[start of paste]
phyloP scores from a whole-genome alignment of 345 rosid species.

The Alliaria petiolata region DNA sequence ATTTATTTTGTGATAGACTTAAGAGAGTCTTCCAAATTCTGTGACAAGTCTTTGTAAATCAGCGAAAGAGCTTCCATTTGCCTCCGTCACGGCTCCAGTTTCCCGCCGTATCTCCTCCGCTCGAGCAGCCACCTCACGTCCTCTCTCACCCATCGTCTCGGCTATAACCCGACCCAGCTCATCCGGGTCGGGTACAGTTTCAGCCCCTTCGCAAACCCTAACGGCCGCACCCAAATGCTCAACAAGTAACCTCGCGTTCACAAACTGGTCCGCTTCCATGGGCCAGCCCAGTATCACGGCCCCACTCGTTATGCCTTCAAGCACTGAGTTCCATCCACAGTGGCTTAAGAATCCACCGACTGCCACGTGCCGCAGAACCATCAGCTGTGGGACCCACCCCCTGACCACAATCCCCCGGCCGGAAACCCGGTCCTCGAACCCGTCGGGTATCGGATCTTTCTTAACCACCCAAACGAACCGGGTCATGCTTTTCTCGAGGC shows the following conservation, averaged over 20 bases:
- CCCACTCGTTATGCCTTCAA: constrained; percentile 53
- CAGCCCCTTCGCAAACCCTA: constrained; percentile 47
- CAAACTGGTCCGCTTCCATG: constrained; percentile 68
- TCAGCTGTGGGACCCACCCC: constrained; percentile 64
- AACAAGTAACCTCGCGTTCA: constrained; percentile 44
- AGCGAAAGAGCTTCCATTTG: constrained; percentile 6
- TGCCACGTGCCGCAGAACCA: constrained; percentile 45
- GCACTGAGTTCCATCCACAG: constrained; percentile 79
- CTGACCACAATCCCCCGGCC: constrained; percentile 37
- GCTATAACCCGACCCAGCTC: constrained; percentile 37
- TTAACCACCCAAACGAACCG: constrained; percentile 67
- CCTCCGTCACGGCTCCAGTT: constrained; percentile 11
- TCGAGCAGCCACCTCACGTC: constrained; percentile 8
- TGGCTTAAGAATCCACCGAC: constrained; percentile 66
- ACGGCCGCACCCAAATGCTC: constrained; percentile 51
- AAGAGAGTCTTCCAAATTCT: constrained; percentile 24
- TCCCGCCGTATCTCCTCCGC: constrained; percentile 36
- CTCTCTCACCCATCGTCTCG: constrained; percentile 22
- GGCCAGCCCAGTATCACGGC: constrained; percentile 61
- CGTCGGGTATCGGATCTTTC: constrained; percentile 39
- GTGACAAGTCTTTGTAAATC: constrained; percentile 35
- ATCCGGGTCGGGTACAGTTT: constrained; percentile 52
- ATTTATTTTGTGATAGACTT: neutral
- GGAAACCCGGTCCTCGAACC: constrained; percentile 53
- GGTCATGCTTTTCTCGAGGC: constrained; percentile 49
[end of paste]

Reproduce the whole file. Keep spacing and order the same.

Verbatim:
phyloP scores from a whole-genome alignment of 345 rosid species.

The Alliaria petiolata region DNA sequence ATTTATTTTGTGATAGACTTAAGAGAGTCTTCCAAATTCTGTGACAAGTCTTTGTAAATCAGCGAAAGAGCTTCCATTTGCCTCCGTCACGGCTCCAGTTTCCCGCCGTATCTCCTCCGCTCGAGCAGCCACCTCACGTCCTCTCTCACCCATCGTCTCGGCTATAACCCGACCCAGCTCATCCGGGTCGGGTACAGTTTCAGCCCCTTCGCAAACCCTAACGGCCGCACCCAAATGCTCAACAAGTAACCTCGCGTTCACAAACTGGTCCGCTTCCATGGGCCAGCCCAGTATCACGGCCCCACTCGTTATGCCTTCAAGCACTGAGTTCCATCCACAGTGGCTTAAGAATCCACCGACTGCCACGTGCCGCAGAACCATCAGCTGTGGGACCCACCCCCTGACCACAATCCCCCGGCCGGAAACCCGGTCCTCGAACCCGTCGGGTATCGGATCTTTCTTAACCACCCAAACGAACCGGGTCATGCTTTTCTCGAGGC shows the following conservation, averaged over 20 bases:
- CCCACTCGTTATGCCTTCAA: constrained; percentile 53
- CAGCCCCTTCGCAAACCCTA: constrained; percentile 47
- CAAACTGGTCCGCTTCCATG: constrained; percentile 68
- TCAGCTGTGGGACCCACCCC: constrained; percentile 64
- AACAAGTAACCTCGCGTTCA: constrained; percentile 44
- AGCGAAAGAGCTTCCATTTG: constrained; percentile 6
- TGCCACGTGCCGCAGAACCA: constrained; percentile 45
- GCACTGAGTTCCATCCACAG: constrained; percentile 79
- CTGACCACAATCCCCCGGCC: constrained; percentile 37
- GCTATAACCCGACCCAGCTC: constrained; percentile 37
- TTAACCACCCAAACGAACCG: constrained; percentile 67
- CCTCCGTCACGGCTCCAGTT: constrained; percentile 11
- TCGAGCAGCCACCTCACGTC: constrained; percentile 8
- TGGCTTAAGAATCCACCGAC: constrained; percentile 66
- ACGGCCGCACCCAAATGCTC: constrained; percentile 51
- AAGAGAGTCTTCCAAATTCT: constrained; percentile 24
- TCCCGCCGTATCTCCTCCGC: constrained; percentile 36
- CTCTCTCACCCATCGTCTCG: constrained; percentile 22
- GGCCAGCCCAGTATCACGGC: constrained; percentile 61
- CGTCGGGTATCGGATCTTTC: constrained; percentile 39
- GTGACAAGTCTTTGTAAATC: constrained; percentile 35
- ATCCGGGTCGGGTACAGTTT: constrained; percentile 52
- ATTTATTTTGTGATAGACTT: neutral
- GGAAACCCGGTCCTCGAACC: constrained; percentile 53
- GGTCATGCTTTTCTCGAGGC: constrained; percentile 49